Rotary motors use a permanent magnet in the rotor. They work by alternating attraction and repulsion between the rotor magnet and the stator electromagnets.
Neodymium magnets power electric motors found all around you. These may be found in:
- Cordless tools,
- Medical equipment,
- Laboratory equipment, and
- Drive motors for electric vehicles.
Magnets are essential components of tools and machines used in the construction. They are used in:
- Chutes, and
- Magnetized pulleys.
Construction magnets are useful for cleaning up construction sites. Magnetic sweepers and tow magnets can help clear a site of ferrous metal debris.
Large construction equipment relies on small magnets that are instrumental to their function. Magnets are used to ensure that formwork installation is safe and accurate. Magnetic shuttering and formwork systems are used for precast concrete production.
Industrial magnets are an integral part of manufacturing and operations.
Some industries use neodymium magnets for manufacturing. These include:
- Glass, and
Other industries use neodymium magnets to help with operations. These include:
- Food manufacturing, and
- Pharmaceutical manufacturing.
Scrap metal and recycling companies use powerful neodymium magnets to help sort recyclables.
Magnets often used in the food processing are Seperator Bar Magnets.
Magnets are central to the technologies that medical equipment like MRI machines. Magnets can be used to extract foreign objects from patients, and possibly avoid medical intervention. Tiny magnets are even used to keep dentures securely in place.
Other medical devices that use neodymium magnets include:
- Magnetic switches
- Blood separators, and
- Motors for surgical/dental devices.
Magnetic therapy has been used as an alternative treatment for chronic pain syndromes. Proponents of magnetic therapy claim that it helps reduce pain and inflammation.
Neodymium Magnets are Used Everywhere
Neodymium magnets are a versatile and innovative solution for many problems and challenges that we face in the modern world.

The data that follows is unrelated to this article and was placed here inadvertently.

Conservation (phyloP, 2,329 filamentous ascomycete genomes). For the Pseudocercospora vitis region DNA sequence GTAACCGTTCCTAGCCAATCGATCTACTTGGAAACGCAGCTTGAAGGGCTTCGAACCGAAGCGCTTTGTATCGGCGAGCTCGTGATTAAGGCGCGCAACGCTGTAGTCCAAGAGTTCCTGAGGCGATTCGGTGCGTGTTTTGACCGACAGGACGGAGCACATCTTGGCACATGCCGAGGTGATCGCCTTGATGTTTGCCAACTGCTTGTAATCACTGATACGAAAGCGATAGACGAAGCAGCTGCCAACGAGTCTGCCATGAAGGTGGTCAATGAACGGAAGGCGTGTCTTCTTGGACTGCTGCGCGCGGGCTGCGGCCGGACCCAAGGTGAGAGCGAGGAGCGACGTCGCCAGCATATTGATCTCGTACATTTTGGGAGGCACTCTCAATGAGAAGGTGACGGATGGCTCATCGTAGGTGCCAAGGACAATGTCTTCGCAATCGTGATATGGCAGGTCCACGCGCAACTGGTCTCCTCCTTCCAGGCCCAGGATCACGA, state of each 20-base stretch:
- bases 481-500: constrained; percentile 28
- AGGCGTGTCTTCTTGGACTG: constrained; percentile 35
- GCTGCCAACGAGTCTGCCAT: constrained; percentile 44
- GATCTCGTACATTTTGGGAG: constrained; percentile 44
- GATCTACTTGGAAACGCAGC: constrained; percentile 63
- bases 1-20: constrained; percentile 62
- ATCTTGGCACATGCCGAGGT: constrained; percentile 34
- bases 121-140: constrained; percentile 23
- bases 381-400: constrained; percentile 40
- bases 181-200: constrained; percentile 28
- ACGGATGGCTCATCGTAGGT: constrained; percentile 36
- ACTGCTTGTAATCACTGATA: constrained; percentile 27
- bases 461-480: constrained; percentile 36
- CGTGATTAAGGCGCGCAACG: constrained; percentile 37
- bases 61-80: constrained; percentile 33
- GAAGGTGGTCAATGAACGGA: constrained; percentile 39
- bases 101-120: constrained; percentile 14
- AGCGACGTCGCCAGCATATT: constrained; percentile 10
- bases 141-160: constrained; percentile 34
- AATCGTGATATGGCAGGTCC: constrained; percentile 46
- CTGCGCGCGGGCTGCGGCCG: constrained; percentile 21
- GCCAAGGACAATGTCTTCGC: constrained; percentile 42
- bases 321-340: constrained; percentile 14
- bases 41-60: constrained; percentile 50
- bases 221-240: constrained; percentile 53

As we find more uses for rare earth magnets, we will continue to enjoy their versatility and unique benefits.
What are Neodymium Magnets?
Neodymium magnets are strong permanent magnets made from an alloy of rare-earth elements. They are a type of rare-earth magnet, and they are the most widely used rare-earth magnet. They’re also the strongest kind of permanent magnet commercially available.
Rare Earth Magnets
Rare earth metals are relatively abundant in the Earth’s crust, but it’s hard to find them in significant concentrations. Though plentiful, they are dispersed very evenly across the Earth. Unlike coal or iron, which forms in seams and lends itself well to mining, rare earth elements are difficult to find in a significant amount in a single place.
Because they’re so inaccessible, and because mining these minerals can be so challenging, the “rare” term refers to their accessibility rather than their abundance. Rare earth magnets are the strongest type of permanent magnets available. They generate stronger magnetic fields than ferrite or ceramic magnets.
Commonly known as Neo magnets, neodymium magnets are produced from an alloy of neodymium (Nd), iron (Fe), and boron (B). A neodymium magnet alloy forms into microscopic crystals. These crystals can be aligned by a powerful magnetic field during manufacturing, which results in all of their magnetic axes pointing in the same direction. Once magnetized, the neodymium magnet is more or less permanent.